The Confederation of All India Traders (CAIT) is not satisfied with the penalty of Rs 25,000 imposed on Amazon India for not providing the compulsory 'Country of Origin' details on products displayed by the e-commerce website. CAIT want Ministry of Consumer Affairs to exact harsher punishment on Amazon India for violating norms.
CAIT has stated that the fundamental principle behind charging fines is to make the offender realise their mistakes and motivate them to not commit the same offence again. However, a small penalty of just Rs 25,000 has no significance and the offence committed by Amazon India demanded a seven-day ban on the e-commerce giant and other companies who are continuously offending the norms, the trader body said. "Let there be an exemplary punishment," demanded CAIT.
CAIT National President BC Bhartia and Secretary General Praveen Khandelwal, in a statement released on Friday, said that penalising Amazon India with such a small amount for violating Indian law is nothing but a mockery of the country's judicial and administrative system.
They also said, "The punishment should be equal to the damage caused by them on our economy and it should have reflected a clear message to the foreign e-commerce players."
They added that in view of the size of the e-commerce industry in India and the Prime Minister's call for "Atmanirbhar Bharat", the description of the 'country of origin' is now mandatory. They believe that disobeying this law for the first time should result in a ban of seven days for the offender and if the offence is repeated again that the offender should be banned for 15 days. If the offender still continues to violate the norm then a complete ban should be imposed till the time the company complies with the law.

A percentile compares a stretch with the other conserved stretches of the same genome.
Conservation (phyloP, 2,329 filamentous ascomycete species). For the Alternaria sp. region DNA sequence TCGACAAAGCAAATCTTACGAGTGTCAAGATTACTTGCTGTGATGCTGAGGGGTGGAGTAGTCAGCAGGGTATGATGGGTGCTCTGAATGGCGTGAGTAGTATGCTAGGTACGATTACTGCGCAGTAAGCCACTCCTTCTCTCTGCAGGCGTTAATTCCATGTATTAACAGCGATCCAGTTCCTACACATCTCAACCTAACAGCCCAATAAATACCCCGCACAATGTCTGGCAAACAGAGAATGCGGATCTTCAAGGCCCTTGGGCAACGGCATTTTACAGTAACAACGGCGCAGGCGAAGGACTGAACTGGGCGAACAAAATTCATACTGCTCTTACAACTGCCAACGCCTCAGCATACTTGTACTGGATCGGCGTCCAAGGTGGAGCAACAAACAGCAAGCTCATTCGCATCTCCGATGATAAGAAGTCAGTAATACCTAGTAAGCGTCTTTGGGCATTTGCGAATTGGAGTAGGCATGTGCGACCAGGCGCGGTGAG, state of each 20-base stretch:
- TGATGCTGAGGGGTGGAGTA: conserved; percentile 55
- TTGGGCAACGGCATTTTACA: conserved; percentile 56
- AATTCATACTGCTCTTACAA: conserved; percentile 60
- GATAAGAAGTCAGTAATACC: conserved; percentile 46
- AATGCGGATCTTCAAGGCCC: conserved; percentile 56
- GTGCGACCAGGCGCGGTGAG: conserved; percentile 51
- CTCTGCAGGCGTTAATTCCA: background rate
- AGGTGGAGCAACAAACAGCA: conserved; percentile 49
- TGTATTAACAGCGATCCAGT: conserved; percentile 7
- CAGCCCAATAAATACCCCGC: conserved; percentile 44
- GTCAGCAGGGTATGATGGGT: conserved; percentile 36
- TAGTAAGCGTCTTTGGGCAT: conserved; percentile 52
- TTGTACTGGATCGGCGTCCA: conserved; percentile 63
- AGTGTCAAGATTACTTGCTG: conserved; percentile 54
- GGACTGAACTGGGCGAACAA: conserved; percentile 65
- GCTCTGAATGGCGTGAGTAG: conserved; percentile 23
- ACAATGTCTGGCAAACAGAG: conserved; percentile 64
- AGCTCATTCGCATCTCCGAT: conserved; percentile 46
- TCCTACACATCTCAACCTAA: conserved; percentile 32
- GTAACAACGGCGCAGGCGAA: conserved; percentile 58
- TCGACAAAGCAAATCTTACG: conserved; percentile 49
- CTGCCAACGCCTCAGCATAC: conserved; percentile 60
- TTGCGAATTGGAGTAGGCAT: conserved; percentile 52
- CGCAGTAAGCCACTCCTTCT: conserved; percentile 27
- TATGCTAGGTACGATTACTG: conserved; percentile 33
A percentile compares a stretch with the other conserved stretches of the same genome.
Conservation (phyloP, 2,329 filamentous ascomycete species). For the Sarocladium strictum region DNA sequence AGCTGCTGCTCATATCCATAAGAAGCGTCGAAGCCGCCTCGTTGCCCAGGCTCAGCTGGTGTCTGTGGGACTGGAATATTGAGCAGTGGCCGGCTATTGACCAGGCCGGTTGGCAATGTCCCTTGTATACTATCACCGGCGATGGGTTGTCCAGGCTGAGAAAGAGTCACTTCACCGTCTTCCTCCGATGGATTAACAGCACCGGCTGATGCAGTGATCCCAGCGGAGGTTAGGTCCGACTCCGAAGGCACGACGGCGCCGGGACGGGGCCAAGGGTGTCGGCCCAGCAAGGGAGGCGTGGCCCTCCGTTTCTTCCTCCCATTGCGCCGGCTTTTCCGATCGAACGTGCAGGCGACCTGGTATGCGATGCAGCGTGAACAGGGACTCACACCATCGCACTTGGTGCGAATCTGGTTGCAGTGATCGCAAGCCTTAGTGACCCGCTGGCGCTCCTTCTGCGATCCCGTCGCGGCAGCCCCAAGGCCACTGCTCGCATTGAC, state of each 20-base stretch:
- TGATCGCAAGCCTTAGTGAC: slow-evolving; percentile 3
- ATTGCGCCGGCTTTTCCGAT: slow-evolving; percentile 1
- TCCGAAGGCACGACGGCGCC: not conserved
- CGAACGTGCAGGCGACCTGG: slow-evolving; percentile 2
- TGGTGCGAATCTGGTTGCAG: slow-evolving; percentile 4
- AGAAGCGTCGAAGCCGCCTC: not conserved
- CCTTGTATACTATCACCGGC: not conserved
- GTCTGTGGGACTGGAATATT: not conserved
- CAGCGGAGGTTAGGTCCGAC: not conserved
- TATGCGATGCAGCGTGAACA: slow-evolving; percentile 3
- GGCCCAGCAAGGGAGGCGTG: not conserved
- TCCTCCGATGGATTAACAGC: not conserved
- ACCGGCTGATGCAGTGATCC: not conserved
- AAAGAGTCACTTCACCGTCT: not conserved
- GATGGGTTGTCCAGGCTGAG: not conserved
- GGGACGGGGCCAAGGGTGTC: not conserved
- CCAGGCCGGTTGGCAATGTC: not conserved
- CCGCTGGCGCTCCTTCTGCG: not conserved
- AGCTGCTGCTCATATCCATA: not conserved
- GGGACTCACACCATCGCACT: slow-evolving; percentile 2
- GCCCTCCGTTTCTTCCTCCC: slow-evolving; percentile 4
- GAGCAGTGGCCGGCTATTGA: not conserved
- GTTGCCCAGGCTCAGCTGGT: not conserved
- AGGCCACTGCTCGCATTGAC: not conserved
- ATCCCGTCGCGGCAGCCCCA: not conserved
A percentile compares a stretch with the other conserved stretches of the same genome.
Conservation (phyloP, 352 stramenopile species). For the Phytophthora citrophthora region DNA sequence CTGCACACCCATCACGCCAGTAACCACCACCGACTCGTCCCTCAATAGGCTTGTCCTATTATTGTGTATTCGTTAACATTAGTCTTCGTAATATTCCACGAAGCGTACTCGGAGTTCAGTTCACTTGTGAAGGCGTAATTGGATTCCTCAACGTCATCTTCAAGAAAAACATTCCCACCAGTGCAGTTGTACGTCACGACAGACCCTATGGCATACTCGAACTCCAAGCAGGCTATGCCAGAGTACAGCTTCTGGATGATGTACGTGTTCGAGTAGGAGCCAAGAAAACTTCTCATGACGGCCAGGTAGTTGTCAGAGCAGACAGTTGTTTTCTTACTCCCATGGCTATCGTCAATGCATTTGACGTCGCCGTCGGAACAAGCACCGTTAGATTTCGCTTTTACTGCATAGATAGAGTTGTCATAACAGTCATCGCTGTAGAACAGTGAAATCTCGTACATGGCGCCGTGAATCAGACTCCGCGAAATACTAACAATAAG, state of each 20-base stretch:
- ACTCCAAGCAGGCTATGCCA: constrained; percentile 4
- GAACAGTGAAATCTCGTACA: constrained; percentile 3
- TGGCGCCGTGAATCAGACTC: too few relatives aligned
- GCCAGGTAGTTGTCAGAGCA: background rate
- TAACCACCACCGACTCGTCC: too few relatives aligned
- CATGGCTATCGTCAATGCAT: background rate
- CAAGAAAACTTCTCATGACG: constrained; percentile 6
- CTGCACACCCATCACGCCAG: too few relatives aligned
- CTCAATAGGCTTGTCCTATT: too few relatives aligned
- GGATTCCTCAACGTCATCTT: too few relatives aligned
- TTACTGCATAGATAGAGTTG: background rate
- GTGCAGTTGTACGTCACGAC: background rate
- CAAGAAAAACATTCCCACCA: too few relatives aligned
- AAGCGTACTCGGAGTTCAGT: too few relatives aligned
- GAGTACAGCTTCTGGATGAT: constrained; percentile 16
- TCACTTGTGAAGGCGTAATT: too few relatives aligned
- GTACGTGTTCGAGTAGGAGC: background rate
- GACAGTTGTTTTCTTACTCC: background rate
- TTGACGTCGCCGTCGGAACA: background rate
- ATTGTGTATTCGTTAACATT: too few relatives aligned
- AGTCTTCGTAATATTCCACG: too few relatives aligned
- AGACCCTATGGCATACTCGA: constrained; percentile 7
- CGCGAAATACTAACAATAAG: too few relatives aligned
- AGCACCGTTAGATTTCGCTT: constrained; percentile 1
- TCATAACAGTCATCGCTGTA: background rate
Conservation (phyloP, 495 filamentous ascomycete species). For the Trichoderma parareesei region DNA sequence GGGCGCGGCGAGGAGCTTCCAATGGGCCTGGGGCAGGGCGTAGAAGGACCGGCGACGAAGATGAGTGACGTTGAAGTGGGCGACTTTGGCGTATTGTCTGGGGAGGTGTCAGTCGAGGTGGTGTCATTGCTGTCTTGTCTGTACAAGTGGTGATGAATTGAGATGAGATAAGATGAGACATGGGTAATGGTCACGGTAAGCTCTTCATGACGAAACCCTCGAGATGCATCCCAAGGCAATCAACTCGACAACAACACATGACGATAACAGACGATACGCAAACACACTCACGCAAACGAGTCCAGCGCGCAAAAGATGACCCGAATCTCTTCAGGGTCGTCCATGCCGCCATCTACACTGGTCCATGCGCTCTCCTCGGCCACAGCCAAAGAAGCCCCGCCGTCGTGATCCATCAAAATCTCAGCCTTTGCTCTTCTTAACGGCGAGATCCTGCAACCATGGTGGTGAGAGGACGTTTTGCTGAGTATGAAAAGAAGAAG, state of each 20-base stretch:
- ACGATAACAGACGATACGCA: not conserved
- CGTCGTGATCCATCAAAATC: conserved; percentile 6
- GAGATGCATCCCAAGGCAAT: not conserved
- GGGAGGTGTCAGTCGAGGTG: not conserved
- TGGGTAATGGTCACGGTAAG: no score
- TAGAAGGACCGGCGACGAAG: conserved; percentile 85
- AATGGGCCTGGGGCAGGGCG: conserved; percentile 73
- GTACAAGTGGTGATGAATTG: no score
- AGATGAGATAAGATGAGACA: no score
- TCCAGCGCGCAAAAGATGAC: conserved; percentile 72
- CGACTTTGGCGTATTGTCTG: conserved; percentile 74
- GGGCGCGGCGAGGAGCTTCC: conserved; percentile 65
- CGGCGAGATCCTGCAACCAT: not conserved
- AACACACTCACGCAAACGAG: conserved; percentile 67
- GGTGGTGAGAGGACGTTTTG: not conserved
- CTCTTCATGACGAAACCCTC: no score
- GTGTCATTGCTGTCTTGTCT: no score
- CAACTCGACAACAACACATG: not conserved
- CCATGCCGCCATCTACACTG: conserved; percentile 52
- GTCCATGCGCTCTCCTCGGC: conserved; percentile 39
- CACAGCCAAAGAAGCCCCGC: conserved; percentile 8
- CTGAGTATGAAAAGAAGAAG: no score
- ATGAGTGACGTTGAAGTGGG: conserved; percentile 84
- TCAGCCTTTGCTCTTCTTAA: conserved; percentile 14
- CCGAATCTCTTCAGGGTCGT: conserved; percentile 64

"The government is custodian of the laws framed by it and therefore, it is the duty of the government to maintain sanctity and strict implementation of the law both in letter and spirit," Bhartia and Khandelwal added. They said that charging an e-commerce giant like Amazon India just Rs 25,000, for violating norms, is more like compromising with the law.
"Amazon can go on disobeying the law as for them the fine amount is very small. They further added that there is some vested interest behind the continuous violation of the Indian law by these e-commerce companies and, hence the fine imposed needs to be steep," said Bhartia and Khandelwal. They also stated that law should be equal for all companies and that other e-commerce platforms such as Flipkart, Myntra should also be penalised for violating norms.